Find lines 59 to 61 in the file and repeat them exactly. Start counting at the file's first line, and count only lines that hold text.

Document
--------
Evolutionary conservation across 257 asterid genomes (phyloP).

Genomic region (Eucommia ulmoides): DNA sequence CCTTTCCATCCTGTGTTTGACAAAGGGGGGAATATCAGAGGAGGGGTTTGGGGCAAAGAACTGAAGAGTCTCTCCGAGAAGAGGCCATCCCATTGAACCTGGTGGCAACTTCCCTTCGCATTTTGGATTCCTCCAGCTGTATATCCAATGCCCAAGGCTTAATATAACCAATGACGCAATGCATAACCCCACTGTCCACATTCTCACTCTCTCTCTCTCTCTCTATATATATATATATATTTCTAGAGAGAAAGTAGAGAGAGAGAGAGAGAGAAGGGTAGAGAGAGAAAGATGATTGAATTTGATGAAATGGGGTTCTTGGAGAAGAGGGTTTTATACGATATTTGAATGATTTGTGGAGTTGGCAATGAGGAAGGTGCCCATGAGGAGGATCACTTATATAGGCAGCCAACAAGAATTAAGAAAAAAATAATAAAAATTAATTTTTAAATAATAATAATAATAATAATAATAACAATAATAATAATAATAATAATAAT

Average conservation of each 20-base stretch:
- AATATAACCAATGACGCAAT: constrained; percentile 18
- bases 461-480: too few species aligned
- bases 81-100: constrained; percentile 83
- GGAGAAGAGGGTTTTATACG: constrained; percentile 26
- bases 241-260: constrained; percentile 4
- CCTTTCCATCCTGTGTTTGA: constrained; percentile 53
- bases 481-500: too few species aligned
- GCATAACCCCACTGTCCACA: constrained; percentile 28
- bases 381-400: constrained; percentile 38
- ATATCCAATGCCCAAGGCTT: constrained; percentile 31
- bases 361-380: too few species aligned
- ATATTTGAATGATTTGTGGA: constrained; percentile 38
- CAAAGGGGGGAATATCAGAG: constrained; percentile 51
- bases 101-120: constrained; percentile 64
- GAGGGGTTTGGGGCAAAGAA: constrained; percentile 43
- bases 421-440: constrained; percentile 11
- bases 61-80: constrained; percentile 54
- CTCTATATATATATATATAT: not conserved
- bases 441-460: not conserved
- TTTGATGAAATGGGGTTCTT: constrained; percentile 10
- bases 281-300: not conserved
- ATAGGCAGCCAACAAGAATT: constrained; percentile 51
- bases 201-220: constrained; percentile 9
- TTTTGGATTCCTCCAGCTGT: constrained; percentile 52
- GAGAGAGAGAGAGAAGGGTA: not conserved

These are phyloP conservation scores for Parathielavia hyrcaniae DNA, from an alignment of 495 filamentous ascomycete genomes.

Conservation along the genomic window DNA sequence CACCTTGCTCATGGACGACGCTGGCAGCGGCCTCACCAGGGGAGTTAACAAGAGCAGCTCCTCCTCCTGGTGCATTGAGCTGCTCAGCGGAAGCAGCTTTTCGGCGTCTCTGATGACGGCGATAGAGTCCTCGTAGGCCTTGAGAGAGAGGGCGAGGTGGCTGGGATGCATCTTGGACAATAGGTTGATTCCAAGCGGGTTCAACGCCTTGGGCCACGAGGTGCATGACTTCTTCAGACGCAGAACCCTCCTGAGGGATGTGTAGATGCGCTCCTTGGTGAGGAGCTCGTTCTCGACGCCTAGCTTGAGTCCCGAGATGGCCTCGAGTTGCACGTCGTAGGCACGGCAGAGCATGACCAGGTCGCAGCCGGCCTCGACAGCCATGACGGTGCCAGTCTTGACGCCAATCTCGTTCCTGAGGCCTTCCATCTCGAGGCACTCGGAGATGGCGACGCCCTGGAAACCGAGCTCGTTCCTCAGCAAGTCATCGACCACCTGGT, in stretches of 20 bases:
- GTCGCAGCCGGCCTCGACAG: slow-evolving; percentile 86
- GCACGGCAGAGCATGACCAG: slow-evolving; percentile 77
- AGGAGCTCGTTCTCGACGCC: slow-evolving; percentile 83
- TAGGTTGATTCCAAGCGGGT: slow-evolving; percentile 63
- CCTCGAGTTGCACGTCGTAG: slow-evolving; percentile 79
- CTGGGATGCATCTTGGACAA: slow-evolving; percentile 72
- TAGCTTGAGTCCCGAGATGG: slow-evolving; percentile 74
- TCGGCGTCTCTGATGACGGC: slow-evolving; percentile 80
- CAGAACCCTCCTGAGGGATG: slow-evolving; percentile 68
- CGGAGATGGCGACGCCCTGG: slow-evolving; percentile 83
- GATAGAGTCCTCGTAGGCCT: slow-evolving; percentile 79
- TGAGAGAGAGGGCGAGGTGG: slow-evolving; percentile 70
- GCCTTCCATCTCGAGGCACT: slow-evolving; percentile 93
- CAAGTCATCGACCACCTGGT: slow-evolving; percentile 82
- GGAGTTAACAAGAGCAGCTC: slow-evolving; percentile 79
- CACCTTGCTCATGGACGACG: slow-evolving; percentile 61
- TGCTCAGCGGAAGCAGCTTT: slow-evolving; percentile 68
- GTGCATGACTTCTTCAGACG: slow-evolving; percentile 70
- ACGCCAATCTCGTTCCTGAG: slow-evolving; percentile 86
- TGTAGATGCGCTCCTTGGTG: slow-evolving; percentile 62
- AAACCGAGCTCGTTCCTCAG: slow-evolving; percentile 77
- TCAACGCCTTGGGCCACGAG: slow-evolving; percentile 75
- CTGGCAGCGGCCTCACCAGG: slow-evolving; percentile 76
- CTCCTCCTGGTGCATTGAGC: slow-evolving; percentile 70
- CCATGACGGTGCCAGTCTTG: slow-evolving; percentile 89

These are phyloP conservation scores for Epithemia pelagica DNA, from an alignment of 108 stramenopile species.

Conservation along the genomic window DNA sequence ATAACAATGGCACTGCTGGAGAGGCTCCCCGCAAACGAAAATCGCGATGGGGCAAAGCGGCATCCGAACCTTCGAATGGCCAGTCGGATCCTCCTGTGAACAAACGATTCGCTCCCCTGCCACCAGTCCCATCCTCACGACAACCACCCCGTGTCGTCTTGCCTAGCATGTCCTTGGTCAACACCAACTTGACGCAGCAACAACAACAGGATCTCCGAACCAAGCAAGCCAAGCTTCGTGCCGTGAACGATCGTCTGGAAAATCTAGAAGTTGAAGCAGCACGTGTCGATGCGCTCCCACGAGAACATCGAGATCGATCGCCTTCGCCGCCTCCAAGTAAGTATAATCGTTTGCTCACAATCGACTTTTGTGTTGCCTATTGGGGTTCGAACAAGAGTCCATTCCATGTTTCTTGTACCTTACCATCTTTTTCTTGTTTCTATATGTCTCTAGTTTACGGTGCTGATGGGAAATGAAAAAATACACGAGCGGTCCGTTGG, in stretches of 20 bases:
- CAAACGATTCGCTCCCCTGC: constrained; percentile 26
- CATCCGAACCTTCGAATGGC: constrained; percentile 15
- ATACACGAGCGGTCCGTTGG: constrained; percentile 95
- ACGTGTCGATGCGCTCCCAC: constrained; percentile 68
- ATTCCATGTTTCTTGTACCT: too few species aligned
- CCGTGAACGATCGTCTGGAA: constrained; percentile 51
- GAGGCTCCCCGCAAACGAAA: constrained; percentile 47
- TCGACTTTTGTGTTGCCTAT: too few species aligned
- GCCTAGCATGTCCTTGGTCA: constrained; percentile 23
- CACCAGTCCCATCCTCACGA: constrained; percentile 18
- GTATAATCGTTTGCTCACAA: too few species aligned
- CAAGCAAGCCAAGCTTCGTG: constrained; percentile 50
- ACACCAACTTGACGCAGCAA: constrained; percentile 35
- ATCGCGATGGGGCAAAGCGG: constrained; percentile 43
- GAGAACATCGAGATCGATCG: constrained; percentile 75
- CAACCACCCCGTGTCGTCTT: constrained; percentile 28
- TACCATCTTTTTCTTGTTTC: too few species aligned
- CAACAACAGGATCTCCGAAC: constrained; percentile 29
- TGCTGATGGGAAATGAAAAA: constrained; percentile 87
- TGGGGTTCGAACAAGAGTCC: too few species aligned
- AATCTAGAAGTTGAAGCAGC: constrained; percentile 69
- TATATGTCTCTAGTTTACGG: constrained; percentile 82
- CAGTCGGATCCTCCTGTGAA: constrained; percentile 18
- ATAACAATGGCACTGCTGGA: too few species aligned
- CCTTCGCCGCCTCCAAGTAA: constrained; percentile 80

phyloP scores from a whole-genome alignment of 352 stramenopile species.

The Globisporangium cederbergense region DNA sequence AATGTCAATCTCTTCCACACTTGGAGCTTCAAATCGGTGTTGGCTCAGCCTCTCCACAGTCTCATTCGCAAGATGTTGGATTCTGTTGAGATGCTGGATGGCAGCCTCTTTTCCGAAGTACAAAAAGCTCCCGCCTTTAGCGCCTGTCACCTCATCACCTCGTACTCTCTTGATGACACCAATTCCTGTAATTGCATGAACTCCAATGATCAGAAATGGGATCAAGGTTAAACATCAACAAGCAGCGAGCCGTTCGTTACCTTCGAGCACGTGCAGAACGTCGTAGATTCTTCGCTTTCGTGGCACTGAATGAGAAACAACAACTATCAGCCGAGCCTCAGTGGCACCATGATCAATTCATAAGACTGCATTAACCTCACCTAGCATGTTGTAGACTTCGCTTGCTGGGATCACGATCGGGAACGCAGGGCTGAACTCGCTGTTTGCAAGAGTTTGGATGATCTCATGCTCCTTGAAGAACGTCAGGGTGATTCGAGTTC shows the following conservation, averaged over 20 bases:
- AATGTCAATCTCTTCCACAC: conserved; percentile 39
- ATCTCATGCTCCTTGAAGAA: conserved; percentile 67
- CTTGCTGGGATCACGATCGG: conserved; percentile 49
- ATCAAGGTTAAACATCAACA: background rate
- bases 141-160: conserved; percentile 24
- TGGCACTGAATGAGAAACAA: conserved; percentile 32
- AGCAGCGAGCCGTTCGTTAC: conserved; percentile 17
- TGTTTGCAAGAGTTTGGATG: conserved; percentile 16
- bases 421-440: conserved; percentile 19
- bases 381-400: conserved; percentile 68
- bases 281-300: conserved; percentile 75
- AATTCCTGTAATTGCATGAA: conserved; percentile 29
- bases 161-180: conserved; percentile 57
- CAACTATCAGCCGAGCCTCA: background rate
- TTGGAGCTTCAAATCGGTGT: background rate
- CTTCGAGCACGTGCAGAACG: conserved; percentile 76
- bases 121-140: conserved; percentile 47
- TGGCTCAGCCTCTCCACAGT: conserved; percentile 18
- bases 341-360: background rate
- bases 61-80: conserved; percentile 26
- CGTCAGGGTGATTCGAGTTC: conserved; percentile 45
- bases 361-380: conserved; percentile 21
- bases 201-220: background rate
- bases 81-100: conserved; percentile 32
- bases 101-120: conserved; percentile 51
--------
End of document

- CATCCGAACCTTCGAATGGC: constrained; percentile 15
- ATACACGAGCGGTCCGTTGG: constrained; percentile 95
- ACGTGTCGATGCGCTCCCAC: constrained; percentile 68